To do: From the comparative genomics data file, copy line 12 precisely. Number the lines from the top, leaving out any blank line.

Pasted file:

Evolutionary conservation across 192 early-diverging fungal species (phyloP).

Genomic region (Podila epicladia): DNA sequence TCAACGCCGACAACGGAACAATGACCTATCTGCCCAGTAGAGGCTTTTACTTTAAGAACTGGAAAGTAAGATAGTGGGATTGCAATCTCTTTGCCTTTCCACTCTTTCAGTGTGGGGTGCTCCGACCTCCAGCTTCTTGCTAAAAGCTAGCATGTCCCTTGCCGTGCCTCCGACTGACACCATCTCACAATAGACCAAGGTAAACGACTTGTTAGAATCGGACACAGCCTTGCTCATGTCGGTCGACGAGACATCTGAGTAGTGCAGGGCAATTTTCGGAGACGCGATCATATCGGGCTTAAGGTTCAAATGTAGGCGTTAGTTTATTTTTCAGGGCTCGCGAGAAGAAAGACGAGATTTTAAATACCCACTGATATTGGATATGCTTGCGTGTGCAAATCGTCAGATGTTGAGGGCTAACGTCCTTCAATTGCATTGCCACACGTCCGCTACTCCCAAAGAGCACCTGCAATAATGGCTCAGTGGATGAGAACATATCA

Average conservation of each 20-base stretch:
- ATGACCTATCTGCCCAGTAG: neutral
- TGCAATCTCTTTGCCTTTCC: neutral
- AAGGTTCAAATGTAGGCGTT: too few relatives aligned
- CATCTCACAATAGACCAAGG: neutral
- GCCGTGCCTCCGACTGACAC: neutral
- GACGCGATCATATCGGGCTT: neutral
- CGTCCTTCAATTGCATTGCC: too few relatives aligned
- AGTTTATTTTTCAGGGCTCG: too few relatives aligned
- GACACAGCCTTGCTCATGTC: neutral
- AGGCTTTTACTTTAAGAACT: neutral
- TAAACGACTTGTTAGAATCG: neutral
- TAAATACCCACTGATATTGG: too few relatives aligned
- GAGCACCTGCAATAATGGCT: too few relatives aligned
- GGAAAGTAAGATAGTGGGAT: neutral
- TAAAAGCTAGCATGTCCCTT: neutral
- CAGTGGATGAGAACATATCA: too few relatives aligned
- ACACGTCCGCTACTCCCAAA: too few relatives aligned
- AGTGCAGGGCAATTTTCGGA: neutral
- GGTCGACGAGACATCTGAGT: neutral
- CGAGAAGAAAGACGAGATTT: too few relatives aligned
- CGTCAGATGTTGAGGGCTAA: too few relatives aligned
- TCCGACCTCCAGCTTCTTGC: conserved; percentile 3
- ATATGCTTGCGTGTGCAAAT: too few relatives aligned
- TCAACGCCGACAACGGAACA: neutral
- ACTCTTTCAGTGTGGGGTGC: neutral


- GACACAGCCTTGCTCATGTC: neutral